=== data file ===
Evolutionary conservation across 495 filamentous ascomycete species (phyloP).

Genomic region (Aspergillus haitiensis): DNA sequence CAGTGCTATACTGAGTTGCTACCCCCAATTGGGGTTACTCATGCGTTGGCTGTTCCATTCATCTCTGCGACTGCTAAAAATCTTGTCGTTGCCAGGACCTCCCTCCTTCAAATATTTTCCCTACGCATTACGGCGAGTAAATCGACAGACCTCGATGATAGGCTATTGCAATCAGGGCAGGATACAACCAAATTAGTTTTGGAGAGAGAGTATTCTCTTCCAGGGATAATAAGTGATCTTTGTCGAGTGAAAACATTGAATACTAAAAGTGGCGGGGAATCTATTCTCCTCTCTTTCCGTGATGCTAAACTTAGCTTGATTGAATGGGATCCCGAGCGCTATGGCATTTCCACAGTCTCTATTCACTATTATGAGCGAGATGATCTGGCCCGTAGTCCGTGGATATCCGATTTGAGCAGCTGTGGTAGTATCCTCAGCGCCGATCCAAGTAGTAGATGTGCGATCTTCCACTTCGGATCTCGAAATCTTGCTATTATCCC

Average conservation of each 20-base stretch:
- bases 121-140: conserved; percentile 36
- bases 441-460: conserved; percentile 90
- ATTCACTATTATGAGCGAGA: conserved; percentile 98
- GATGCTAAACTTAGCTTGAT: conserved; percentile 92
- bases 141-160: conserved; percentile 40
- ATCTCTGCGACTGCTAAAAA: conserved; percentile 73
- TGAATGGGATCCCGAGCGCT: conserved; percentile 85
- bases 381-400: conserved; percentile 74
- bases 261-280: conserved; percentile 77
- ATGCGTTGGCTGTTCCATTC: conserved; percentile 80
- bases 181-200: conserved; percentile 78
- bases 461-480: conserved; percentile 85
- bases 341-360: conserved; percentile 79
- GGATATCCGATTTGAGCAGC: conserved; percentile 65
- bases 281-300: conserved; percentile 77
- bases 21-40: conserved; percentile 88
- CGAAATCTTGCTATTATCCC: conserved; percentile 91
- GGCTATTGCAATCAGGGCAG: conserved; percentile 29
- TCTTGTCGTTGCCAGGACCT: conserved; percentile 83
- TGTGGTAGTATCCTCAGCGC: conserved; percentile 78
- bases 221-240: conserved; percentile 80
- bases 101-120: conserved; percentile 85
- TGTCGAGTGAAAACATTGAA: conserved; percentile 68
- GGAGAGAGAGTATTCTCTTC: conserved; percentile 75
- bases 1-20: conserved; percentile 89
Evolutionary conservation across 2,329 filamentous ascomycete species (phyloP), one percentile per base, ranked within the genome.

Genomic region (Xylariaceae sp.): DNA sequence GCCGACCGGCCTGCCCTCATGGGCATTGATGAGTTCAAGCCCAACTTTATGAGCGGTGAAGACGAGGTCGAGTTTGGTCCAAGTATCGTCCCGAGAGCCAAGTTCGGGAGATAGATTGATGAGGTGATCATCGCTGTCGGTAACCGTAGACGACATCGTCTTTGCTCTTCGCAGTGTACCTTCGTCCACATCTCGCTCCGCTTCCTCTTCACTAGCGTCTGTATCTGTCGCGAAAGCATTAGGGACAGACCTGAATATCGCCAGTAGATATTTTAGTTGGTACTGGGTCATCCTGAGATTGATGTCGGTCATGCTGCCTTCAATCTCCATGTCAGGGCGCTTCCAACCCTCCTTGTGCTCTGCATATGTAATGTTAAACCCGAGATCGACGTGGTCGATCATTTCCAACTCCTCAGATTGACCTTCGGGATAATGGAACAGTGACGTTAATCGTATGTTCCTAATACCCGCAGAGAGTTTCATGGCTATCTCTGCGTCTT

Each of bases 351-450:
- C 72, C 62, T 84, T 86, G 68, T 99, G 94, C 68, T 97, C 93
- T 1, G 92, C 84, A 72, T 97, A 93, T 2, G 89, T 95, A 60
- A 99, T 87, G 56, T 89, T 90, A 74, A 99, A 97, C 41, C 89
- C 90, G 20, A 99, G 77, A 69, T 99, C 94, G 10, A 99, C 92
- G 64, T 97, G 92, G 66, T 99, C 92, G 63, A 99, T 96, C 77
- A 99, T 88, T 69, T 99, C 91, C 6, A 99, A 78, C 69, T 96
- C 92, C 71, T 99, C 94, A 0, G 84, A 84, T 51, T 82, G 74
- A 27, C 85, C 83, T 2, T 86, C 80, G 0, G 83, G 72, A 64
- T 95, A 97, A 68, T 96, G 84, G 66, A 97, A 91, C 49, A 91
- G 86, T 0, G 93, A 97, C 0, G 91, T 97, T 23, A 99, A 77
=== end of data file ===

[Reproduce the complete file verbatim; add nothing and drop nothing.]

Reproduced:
Evolutionary conservation across 495 filamentous ascomycete species (phyloP).

Genomic region (Aspergillus haitiensis): DNA sequence CAGTGCTATACTGAGTTGCTACCCCCAATTGGGGTTACTCATGCGTTGGCTGTTCCATTCATCTCTGCGACTGCTAAAAATCTTGTCGTTGCCAGGACCTCCCTCCTTCAAATATTTTCCCTACGCATTACGGCGAGTAAATCGACAGACCTCGATGATAGGCTATTGCAATCAGGGCAGGATACAACCAAATTAGTTTTGGAGAGAGAGTATTCTCTTCCAGGGATAATAAGTGATCTTTGTCGAGTGAAAACATTGAATACTAAAAGTGGCGGGGAATCTATTCTCCTCTCTTTCCGTGATGCTAAACTTAGCTTGATTGAATGGGATCCCGAGCGCTATGGCATTTCCACAGTCTCTATTCACTATTATGAGCGAGATGATCTGGCCCGTAGTCCGTGGATATCCGATTTGAGCAGCTGTGGTAGTATCCTCAGCGCCGATCCAAGTAGTAGATGTGCGATCTTCCACTTCGGATCTCGAAATCTTGCTATTATCCC

Average conservation of each 20-base stretch:
- bases 121-140: conserved; percentile 36
- bases 441-460: conserved; percentile 90
- ATTCACTATTATGAGCGAGA: conserved; percentile 98
- GATGCTAAACTTAGCTTGAT: conserved; percentile 92
- bases 141-160: conserved; percentile 40
- ATCTCTGCGACTGCTAAAAA: conserved; percentile 73
- TGAATGGGATCCCGAGCGCT: conserved; percentile 85
- bases 381-400: conserved; percentile 74
- bases 261-280: conserved; percentile 77
- ATGCGTTGGCTGTTCCATTC: conserved; percentile 80
- bases 181-200: conserved; percentile 78
- bases 461-480: conserved; percentile 85
- bases 341-360: conserved; percentile 79
- GGATATCCGATTTGAGCAGC: conserved; percentile 65
- bases 281-300: conserved; percentile 77
- bases 21-40: conserved; percentile 88
- CGAAATCTTGCTATTATCCC: conserved; percentile 91
- GGCTATTGCAATCAGGGCAG: conserved; percentile 29
- TCTTGTCGTTGCCAGGACCT: conserved; percentile 83
- TGTGGTAGTATCCTCAGCGC: conserved; percentile 78
- bases 221-240: conserved; percentile 80
- bases 101-120: conserved; percentile 85
- TGTCGAGTGAAAACATTGAA: conserved; percentile 68
- GGAGAGAGAGTATTCTCTTC: conserved; percentile 75
- bases 1-20: conserved; percentile 89
Evolutionary conservation across 2,329 filamentous ascomycete species (phyloP), one percentile per base, ranked within the genome.

Genomic region (Xylariaceae sp.): DNA sequence GCCGACCGGCCTGCCCTCATGGGCATTGATGAGTTCAAGCCCAACTTTATGAGCGGTGAAGACGAGGTCGAGTTTGGTCCAAGTATCGTCCCGAGAGCCAAGTTCGGGAGATAGATTGATGAGGTGATCATCGCTGTCGGTAACCGTAGACGACATCGTCTTTGCTCTTCGCAGTGTACCTTCGTCCACATCTCGCTCCGCTTCCTCTTCACTAGCGTCTGTATCTGTCGCGAAAGCATTAGGGACAGACCTGAATATCGCCAGTAGATATTTTAGTTGGTACTGGGTCATCCTGAGATTGATGTCGGTCATGCTGCCTTCAATCTCCATGTCAGGGCGCTTCCAACCCTCCTTGTGCTCTGCATATGTAATGTTAAACCCGAGATCGACGTGGTCGATCATTTCCAACTCCTCAGATTGACCTTCGGGATAATGGAACAGTGACGTTAATCGTATGTTCCTAATACCCGCAGAGAGTTTCATGGCTATCTCTGCGTCTT

Each of bases 351-450:
- C 72, C 62, T 84, T 86, G 68, T 99, G 94, C 68, T 97, C 93
- T 1, G 92, C 84, A 72, T 97, A 93, T 2, G 89, T 95, A 60
- A 99, T 87, G 56, T 89, T 90, A 74, A 99, A 97, C 41, C 89
- C 90, G 20, A 99, G 77, A 69, T 99, C 94, G 10, A 99, C 92
- G 64, T 97, G 92, G 66, T 99, C 92, G 63, A 99, T 96, C 77
- A 99, T 88, T 69, T 99, C 91, C 6, A 99, A 78, C 69, T 96
- C 92, C 71, T 99, C 94, A 0, G 84, A 84, T 51, T 82, G 74
- A 27, C 85, C 83, T 2, T 86, C 80, G 0, G 83, G 72, A 64
- T 95, A 97, A 68, T 96, G 84, G 66, A 97, A 91, C 49, A 91
- G 86, T 0, G 93, A 97, C 0, G 91, T 97, T 23, A 99, A 77